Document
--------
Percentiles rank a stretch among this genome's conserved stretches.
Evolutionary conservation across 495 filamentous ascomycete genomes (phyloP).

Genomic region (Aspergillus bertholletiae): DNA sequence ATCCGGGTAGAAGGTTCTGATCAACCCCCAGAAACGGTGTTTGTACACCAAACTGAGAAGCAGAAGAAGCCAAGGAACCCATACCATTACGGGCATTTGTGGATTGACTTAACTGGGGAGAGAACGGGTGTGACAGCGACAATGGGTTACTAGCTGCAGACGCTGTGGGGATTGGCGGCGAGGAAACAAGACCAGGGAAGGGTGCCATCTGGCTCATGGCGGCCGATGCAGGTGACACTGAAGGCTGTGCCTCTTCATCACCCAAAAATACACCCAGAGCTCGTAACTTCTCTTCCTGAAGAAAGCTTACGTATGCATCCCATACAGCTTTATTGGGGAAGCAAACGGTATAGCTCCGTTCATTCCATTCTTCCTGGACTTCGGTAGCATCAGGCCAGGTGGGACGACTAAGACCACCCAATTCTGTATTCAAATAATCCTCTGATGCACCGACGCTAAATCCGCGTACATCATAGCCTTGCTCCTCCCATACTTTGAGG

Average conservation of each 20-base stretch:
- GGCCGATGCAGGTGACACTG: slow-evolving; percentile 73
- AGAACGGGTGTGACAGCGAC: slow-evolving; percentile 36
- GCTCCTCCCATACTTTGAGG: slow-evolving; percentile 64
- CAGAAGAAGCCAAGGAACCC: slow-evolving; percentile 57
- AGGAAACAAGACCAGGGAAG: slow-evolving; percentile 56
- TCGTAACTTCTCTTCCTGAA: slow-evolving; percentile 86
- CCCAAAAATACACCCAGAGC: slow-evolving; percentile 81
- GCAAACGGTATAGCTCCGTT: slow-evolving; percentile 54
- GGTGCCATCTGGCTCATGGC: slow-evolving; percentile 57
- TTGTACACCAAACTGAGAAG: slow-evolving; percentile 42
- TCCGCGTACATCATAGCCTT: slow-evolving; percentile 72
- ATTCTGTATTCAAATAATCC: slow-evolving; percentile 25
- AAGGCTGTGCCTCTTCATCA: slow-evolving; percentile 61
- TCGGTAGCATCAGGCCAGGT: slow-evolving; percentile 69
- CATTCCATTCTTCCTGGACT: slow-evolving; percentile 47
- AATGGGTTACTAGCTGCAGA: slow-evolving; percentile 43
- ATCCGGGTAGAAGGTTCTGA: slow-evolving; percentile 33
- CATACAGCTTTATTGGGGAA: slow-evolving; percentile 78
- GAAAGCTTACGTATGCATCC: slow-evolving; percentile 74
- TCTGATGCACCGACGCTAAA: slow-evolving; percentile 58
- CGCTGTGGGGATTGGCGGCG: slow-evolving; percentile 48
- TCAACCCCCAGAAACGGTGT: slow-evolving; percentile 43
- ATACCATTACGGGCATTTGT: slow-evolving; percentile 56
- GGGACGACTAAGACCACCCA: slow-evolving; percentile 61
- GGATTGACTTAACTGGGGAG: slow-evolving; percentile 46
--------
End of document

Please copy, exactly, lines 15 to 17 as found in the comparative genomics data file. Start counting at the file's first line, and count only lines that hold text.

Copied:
- TCCGCGTACATCATAGCCTT: slow-evolving; percentile 72
- ATTCTGTATTCAAATAATCC: slow-evolving; percentile 25
- AAGGCTGTGCCTCTTCATCA: slow-evolving; percentile 61